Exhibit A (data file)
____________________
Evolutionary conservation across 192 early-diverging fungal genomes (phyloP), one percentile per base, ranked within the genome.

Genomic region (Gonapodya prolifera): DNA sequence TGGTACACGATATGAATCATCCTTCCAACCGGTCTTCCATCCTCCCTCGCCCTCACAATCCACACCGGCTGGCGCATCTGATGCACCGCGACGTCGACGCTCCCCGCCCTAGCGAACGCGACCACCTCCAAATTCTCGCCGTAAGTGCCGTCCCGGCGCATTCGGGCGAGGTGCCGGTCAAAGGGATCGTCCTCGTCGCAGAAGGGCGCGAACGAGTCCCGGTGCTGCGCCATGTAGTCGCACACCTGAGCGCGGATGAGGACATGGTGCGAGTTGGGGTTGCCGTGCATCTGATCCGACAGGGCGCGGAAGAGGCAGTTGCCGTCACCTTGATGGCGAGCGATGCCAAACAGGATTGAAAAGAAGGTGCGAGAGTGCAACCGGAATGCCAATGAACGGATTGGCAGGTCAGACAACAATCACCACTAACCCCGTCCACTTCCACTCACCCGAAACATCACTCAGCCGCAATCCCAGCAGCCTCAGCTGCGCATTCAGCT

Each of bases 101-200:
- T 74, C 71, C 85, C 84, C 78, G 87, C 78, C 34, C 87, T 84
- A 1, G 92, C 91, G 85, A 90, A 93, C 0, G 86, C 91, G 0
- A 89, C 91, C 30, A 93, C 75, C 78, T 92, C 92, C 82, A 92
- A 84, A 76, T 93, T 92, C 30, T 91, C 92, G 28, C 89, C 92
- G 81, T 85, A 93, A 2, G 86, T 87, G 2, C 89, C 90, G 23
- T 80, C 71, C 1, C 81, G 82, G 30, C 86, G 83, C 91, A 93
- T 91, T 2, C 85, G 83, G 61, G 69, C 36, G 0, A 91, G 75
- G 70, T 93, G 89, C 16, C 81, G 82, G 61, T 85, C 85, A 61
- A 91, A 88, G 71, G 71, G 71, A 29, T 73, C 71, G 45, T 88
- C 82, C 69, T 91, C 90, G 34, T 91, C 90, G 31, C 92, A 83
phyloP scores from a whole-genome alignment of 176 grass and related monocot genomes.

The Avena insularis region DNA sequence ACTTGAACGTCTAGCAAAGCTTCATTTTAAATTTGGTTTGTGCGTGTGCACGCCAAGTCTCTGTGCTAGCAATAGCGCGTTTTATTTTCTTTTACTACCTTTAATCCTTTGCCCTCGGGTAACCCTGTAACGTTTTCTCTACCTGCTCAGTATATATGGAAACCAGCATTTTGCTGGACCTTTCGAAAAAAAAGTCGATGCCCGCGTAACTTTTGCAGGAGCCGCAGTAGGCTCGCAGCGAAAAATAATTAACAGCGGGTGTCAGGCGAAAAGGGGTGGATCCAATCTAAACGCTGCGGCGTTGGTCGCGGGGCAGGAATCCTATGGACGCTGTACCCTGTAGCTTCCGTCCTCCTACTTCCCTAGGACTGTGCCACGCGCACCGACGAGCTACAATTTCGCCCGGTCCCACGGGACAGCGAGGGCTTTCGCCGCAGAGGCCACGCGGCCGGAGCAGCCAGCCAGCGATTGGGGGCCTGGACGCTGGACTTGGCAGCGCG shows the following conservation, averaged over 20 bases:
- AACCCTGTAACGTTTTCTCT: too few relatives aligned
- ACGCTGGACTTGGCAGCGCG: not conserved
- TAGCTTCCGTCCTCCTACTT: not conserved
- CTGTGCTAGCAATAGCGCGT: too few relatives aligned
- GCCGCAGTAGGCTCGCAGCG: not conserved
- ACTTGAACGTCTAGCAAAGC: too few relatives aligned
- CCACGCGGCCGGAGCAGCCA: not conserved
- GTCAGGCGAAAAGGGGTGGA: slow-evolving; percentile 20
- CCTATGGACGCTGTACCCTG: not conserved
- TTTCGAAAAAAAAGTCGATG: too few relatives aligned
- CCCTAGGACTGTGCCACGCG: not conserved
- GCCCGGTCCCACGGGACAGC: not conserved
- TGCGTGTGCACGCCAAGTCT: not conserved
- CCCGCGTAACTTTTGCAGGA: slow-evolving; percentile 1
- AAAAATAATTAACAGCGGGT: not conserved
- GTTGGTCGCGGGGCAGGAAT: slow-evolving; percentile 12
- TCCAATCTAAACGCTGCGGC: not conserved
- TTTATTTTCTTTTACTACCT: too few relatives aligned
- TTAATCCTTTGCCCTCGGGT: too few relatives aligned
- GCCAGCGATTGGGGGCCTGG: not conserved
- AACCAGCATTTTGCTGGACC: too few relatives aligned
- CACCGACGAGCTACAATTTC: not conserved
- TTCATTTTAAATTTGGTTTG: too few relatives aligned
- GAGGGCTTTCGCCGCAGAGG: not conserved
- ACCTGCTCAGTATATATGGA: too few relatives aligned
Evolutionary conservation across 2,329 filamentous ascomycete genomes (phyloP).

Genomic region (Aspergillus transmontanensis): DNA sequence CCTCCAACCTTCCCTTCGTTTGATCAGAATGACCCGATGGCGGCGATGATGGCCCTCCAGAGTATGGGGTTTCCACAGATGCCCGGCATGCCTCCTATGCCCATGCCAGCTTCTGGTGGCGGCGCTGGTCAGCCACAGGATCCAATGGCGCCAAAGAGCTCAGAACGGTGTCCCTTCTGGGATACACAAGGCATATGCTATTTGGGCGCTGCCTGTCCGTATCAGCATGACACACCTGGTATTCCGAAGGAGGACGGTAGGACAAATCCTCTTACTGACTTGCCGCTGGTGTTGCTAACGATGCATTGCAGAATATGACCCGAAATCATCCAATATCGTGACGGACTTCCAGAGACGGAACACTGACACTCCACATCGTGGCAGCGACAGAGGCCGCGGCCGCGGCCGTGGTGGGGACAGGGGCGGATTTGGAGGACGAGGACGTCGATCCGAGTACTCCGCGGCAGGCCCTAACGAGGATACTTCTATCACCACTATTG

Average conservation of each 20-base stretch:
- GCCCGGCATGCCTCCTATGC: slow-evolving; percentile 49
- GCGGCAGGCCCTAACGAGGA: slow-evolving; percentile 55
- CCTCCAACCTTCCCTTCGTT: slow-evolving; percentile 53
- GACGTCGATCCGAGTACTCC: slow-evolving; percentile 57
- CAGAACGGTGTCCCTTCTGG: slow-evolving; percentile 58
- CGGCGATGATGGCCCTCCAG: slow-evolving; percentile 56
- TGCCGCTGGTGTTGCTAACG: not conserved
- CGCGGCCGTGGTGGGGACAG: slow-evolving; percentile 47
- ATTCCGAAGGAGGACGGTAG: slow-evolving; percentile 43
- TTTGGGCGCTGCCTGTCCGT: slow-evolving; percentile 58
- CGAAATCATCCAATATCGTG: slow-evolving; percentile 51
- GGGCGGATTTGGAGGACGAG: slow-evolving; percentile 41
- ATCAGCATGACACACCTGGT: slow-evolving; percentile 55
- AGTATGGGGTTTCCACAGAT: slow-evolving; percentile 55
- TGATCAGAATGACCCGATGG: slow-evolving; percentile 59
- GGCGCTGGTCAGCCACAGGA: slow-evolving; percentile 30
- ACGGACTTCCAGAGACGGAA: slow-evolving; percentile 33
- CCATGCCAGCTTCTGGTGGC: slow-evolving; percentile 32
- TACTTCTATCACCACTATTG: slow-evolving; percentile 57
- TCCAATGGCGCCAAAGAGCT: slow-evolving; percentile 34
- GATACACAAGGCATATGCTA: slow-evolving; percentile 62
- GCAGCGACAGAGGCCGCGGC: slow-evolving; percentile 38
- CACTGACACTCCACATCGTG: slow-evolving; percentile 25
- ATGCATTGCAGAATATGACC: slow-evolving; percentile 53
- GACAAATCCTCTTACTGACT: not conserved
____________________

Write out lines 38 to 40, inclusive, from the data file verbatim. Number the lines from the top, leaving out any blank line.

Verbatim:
- TTCATTTTAAATTTGGTTTG: too few relatives aligned
- GAGGGCTTTCGCCGCAGAGG: not conserved
- ACCTGCTCAGTATATATGGA: too few relatives aligned